Students who travel from the northwest suburbs of Minneapolis could see a faster commute to campus in the near future.
Amid recent discussions surrounding the expansion of transportation in the state, a newly proposed light rail line could offer University of Minnesota students a faster commute to campus.
The Metropolitan Council received federal approval in August to extend the Blue Line light rail, which runs from Bloomington to downtown Minneapolis, in an effort to develop transportation options and improve job accessibility in the state.
The extension, also known as the Bottineau Light Rail Transit project, will run from Brooklyn Park through north Minneapolis and connect to downtown Target Field station, according to the proposal.
With service set to begin in 2021, current University students won’t see its impact, but some legislators say it could improve how students travel to school.
Zach Miltz, a PSEO student, travels to the University from Albertville every day.
To get to school on time, he said he has to wake up at 5 a.m. to drive to the Maple Grove Transit Station and catch the 7 a.m. bus to downtown.
For students like Miltz, expanding public transit options in the state could be largely beneficial.
At the University, 75 percent of undergraduates live off-campus and have to commute, according to the Office for Student Affairs.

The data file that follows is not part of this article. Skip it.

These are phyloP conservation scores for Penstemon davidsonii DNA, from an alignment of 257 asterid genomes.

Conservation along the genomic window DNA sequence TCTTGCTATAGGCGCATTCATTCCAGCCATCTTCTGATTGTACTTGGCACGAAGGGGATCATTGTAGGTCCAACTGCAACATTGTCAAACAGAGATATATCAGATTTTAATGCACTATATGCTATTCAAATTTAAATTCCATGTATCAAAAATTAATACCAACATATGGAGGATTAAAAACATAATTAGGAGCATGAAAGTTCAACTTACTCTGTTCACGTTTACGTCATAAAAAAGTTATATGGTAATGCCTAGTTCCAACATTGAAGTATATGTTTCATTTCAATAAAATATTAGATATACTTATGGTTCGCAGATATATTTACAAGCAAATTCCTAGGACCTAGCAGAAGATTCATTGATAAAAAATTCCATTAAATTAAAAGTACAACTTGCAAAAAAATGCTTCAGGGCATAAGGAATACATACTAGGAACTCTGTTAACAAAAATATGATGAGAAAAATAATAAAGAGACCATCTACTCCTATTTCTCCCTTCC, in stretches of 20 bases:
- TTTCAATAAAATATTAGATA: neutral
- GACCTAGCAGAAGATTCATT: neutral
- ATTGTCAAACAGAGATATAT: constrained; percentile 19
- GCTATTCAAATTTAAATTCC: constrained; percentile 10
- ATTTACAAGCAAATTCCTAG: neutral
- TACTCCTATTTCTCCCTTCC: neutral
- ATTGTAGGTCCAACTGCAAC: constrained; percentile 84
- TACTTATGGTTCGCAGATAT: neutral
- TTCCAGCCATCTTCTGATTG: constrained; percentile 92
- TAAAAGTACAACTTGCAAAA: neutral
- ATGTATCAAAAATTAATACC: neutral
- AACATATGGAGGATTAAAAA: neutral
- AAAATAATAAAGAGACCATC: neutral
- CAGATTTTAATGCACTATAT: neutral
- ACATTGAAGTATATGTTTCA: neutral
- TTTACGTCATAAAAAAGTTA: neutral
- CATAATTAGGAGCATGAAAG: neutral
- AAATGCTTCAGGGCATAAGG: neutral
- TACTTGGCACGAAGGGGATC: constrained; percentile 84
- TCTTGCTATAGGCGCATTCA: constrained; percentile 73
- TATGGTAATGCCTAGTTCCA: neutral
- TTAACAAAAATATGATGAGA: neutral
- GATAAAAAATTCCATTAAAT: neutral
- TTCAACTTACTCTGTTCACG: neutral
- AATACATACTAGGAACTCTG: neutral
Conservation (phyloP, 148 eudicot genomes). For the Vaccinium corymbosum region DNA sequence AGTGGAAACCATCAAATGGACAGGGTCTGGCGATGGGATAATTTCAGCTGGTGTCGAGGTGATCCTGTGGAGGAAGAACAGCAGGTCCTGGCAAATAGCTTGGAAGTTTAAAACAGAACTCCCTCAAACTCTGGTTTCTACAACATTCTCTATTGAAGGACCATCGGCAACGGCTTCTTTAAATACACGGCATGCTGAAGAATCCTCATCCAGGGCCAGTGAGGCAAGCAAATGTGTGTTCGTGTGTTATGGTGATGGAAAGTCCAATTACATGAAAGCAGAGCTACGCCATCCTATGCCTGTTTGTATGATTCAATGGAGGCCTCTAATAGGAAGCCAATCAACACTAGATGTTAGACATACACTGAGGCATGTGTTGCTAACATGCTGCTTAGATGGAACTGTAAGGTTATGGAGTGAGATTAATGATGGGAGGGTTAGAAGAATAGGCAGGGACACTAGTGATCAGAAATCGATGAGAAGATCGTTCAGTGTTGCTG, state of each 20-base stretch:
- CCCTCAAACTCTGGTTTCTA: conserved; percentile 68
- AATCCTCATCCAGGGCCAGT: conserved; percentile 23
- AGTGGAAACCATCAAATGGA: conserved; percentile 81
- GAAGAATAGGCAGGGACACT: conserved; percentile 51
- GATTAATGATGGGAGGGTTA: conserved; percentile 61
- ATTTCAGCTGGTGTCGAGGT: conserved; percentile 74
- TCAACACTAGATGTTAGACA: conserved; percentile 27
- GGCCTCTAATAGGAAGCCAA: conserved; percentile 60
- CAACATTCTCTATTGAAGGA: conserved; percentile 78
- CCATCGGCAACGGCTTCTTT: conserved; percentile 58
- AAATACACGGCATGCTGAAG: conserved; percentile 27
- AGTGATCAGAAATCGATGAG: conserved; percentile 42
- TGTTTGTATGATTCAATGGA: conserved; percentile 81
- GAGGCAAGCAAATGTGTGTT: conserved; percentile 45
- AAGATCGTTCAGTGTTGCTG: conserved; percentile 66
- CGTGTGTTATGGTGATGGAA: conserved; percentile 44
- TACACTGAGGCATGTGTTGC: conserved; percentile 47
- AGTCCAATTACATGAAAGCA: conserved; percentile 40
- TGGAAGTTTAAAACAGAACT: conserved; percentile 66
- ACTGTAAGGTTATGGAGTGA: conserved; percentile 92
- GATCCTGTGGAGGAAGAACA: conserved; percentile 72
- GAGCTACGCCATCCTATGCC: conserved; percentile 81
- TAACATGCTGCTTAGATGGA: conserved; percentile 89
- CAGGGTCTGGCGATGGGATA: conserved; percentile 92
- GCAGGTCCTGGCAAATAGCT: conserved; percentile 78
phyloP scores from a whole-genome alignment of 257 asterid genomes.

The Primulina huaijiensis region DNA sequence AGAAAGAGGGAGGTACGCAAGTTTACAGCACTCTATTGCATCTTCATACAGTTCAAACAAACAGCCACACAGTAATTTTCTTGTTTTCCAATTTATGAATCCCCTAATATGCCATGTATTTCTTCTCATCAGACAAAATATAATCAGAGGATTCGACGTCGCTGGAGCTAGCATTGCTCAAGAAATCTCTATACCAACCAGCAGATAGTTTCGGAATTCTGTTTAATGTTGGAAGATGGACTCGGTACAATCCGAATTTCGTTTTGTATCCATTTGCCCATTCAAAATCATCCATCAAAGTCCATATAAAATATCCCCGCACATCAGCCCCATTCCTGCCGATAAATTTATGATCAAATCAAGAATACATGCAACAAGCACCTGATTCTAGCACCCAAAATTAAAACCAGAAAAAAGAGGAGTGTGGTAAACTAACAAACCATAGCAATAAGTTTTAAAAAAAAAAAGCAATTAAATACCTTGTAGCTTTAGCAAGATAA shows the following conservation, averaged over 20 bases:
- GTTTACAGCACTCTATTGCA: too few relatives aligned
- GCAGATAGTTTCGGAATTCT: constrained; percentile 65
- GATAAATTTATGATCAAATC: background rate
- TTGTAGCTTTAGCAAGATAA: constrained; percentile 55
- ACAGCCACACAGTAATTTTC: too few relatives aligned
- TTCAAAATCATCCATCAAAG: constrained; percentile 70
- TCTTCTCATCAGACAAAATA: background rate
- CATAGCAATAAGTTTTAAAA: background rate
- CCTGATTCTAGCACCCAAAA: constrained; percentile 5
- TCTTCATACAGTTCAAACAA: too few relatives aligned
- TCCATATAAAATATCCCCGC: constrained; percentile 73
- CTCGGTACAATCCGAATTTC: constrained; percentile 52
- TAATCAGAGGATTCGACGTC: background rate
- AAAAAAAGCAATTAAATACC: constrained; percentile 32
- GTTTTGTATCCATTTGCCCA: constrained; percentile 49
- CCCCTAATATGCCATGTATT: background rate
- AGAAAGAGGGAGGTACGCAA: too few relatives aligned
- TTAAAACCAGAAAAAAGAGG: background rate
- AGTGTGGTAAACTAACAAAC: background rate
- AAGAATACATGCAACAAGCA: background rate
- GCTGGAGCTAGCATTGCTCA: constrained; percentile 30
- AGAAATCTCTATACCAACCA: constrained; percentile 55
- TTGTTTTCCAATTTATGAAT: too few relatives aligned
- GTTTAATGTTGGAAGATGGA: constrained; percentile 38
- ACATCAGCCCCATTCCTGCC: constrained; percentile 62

The new light rail line could also increase enrollment at the University, said Yingling Fan, an associate professor studying urban planning and transportation research at the Humphrey School of Public Affairs.
“The light rail lines tend to have a higher frequency of service throughout the day, so I think certainly it will be very beneficial for people in north Minneapolis,” she said.
The Metropolitan Council had plans for developing the Blue Line extension as far back as the late 1980s, said Rep. Alice Hausman, DFL-St. Paul, who’s a member of the state House’s Transportation Policy and Finance Committee.
Hausman said the Blue Line extension plan is a topic legislators have been pushing for, and the recent shift from the use of cars to mass transit has prompted more young people to use public transportation.
“We used to think of the car as freedom, but this generation thinks [of] no car as freedom, that transit is freedom,” she said.
Hausman said she supports the new light rail line — and expanding other light rail systems in Minnesota — and she said it could better serve the communities it runs through.
“I just have a strong commitment to … building out more quickly the entire transit system,” she said.